- “Bring the artist to the composing room!”:Text and Image in Aaro Hellaakoski’s Concept of Book Arts1
When the Finnish poet Aaro Hellaakoski (1893–1952) browsed the newly published issue of the journal Aitta (Granary) in October 1929 to see his own series of poems Lentoposti (Airmail) published, he was shocked to find his text completely surrounded by illustrations (Hellaakoski 1929b, 16–7). The text had been divided on the pages of the spread in compliance with the author’s wishes, so that the more humorous verses were placed on the left-hand page and the more serious ones on the right-hand page. Hellaakoski, however, had not been told anything about the series of poems being illustrated, and the illustrations had not been sent to him for his approval. In a letter written for the following issue of the journal, Hellaakoski does not hide his annoyance:
“Koristelu” sekä kokonaisuudessaan että yksityiskohdiltaan saattaa tekstinkin sellaiseen valoon, että terveellä arvostelukyvyllä varustettu lukija kääntää sille inhoten selkänsä. Viittaan vain esim. kehys-irvistelyn [End Page 332] viimeiseen kuvaan, jossa nähdään hirsipuu, hirtetty nainen arkussaan ynnä muuta sellaista, jota kynäni kieltäytyy mainitsemasta—kaikki kuitenkin asioita, joilla ei ole mitään aihepohjaa tekstissä.
Koristelijan harjoittama tekstin väärintulkinta on jo sinänsä skandaali. Vielä katkerampaa on tekstin tekijän nähdä joutuneensa tahtomattaan osalliseksi mitä törkeimpään naisen ja naisellisuuden solvaukseen.(Hellaakoski 1929a, 54)
(“The illustration” as a whole and in detail also puts the text in such a light that any reader with a sound judgment will turn from it in disgust. I am just referring to, for example, the last image of the frame grimace, in which we see the gallows, a hanged woman in her coffin, and some other things that my pen refuses to mention—all of them yet things that are not at all based on the text.
The misinterpretation of the text by the illustrator alone is a scandal. It is even more bitter for the author to see that he, unwillingly, is involved in insulting women and femininity in a most outrageous way.)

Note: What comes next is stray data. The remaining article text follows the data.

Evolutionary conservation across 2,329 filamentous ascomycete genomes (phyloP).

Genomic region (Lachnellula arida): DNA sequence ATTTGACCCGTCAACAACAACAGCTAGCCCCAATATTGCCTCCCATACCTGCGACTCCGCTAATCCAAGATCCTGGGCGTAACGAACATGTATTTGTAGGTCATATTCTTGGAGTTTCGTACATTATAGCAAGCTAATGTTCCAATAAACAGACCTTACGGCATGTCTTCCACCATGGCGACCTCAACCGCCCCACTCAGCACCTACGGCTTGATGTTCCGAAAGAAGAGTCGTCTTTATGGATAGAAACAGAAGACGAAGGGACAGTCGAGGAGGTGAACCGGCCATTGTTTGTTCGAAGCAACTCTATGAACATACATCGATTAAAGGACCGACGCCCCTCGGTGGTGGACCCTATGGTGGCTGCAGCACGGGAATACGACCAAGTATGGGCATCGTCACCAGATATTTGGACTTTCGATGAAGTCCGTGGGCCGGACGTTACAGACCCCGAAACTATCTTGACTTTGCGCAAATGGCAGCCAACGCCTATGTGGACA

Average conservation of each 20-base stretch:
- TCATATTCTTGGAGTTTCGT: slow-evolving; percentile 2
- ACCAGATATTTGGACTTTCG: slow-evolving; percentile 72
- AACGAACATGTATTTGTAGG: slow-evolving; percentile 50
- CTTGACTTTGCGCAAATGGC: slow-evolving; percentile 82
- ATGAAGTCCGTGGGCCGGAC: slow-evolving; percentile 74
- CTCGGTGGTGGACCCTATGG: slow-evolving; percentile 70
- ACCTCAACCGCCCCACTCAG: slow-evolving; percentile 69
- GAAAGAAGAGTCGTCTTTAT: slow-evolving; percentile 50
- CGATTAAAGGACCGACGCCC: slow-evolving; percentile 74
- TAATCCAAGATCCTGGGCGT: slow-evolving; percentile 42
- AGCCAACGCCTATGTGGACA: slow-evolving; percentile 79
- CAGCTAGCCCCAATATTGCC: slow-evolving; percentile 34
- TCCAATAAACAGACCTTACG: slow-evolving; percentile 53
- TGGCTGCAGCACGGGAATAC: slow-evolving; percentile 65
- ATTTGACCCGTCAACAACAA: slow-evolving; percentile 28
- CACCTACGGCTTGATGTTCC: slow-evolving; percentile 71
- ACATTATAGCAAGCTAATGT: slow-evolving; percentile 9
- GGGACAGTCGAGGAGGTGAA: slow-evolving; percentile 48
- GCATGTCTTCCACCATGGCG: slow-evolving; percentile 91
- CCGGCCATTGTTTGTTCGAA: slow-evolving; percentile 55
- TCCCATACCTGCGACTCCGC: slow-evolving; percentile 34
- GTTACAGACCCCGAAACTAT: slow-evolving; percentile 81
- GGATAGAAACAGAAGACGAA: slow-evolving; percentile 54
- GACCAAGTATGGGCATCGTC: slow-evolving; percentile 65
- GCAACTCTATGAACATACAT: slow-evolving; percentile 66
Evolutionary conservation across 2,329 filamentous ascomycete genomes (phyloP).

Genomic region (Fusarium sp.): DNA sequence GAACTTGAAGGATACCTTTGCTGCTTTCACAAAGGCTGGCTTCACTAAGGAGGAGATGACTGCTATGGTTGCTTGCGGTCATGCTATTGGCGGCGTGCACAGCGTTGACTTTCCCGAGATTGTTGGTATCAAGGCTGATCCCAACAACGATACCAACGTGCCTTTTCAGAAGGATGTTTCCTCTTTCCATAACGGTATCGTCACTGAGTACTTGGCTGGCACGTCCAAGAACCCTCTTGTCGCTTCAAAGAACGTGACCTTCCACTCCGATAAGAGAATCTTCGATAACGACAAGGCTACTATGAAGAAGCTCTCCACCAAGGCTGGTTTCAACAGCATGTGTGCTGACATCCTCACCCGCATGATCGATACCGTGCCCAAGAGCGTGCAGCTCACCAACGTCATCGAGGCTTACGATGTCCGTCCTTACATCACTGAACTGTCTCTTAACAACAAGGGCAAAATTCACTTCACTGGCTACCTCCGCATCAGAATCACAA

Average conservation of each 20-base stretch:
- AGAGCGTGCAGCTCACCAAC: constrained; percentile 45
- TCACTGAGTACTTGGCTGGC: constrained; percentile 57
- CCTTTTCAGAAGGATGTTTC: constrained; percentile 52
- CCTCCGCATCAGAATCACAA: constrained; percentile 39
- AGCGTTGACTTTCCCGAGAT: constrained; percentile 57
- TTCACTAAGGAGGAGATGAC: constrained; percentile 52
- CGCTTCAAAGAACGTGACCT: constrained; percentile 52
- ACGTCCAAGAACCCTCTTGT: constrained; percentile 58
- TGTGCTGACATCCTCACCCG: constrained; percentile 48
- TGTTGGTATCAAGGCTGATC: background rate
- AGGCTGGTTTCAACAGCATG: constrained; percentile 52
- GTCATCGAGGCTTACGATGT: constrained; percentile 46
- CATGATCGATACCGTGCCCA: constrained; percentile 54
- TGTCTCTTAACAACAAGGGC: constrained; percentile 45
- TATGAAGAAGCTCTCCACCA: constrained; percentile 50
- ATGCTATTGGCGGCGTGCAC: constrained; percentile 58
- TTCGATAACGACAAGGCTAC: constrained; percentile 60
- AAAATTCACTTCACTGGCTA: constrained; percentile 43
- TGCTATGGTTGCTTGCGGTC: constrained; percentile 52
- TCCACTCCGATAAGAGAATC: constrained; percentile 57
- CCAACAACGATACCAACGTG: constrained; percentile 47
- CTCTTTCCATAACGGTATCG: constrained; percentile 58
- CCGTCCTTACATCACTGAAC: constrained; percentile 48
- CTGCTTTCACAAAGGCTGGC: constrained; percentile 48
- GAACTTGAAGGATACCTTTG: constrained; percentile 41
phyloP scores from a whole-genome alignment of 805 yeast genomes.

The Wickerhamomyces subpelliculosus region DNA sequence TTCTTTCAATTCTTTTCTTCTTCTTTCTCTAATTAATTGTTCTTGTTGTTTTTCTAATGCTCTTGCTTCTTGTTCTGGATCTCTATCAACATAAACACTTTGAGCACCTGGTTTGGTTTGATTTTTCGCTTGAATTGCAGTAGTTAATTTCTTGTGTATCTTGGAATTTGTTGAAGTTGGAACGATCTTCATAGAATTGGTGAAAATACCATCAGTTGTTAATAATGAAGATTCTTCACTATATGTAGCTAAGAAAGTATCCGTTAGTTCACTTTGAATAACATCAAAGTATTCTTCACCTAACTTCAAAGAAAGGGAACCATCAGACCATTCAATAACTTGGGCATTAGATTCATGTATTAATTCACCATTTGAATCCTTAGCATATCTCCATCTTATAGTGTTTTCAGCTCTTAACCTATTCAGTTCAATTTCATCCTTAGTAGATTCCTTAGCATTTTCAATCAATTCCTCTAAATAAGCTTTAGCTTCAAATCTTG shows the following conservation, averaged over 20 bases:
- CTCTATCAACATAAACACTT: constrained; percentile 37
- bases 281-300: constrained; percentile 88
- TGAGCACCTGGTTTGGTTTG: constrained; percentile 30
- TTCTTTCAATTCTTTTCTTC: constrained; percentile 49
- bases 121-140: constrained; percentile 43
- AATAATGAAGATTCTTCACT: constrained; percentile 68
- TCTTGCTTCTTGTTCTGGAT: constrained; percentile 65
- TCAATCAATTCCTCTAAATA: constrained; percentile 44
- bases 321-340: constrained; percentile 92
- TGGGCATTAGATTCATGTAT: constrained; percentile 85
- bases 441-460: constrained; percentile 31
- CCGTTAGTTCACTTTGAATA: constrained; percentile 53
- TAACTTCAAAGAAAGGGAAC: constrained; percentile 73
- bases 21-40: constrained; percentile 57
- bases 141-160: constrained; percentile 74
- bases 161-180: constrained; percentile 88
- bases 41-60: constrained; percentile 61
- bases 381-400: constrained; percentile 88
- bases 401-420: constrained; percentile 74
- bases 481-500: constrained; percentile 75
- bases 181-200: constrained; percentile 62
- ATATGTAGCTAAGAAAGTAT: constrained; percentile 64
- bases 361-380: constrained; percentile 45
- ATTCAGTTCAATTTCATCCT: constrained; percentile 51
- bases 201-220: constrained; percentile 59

Illustrating a text without the author’s approval is certainly enough to upset the author, but we can understand Hellaakoski’s aggravated reaction even better if we know that he was particularly strongly opposed to the illustration of literary works. Even though the editorial staff of Aitta was clearly not aware of Hellaakoski’s opinion, it was no secret. Since 1917, Hellaakoski had published polemic commentaries, book reviews, and a couple of general essays, in which he principally discusses the decoration of books with the means of illustration and typography.2 These writings convey an in-depth aesthetic view on the relationship between literary text, illustration, and typography.
These texts on book arts have not previously been considered in depth in the research on Hellaakoski.3 Therefore, Hellaakoski’s [End Page 333] negative attitude toward the illustration of literary works may come as a surprise to contemporary readers as well. Hellaakoski was actually known for his great interest in the visual arts. He wrote art criticism and published several essays on painting and sculpture. He was also an amateur painter himself, even though he did not want to expose his hobby to the public.
Hellaakoski’s writings on book arts are particularly important from the point of view of his modernistic poetry collection Jääpeili (1928; Ice Mirror). The experimental typography and other such avant-gardist devices used in this work make it a pioneer of modernist poetry written in Finnish. Finland had to wait until the 1960s for a corresponding experimental approach. Hellaakoski never explained the experimental typography of Jääpeili in more than a couple of sentences. His writings on book arts are therefore highly significant in illuminating his ideas on typography and the relationship between images and words.
Hellaakoski’s strict view on the relationship between images and words seems, at first, to be contradictory, taking into account the fact that he himself wrote visual poetry. However, after a closer look, this impression proves to be wrong. I will demonstrate in this article that Hellaakoski’s...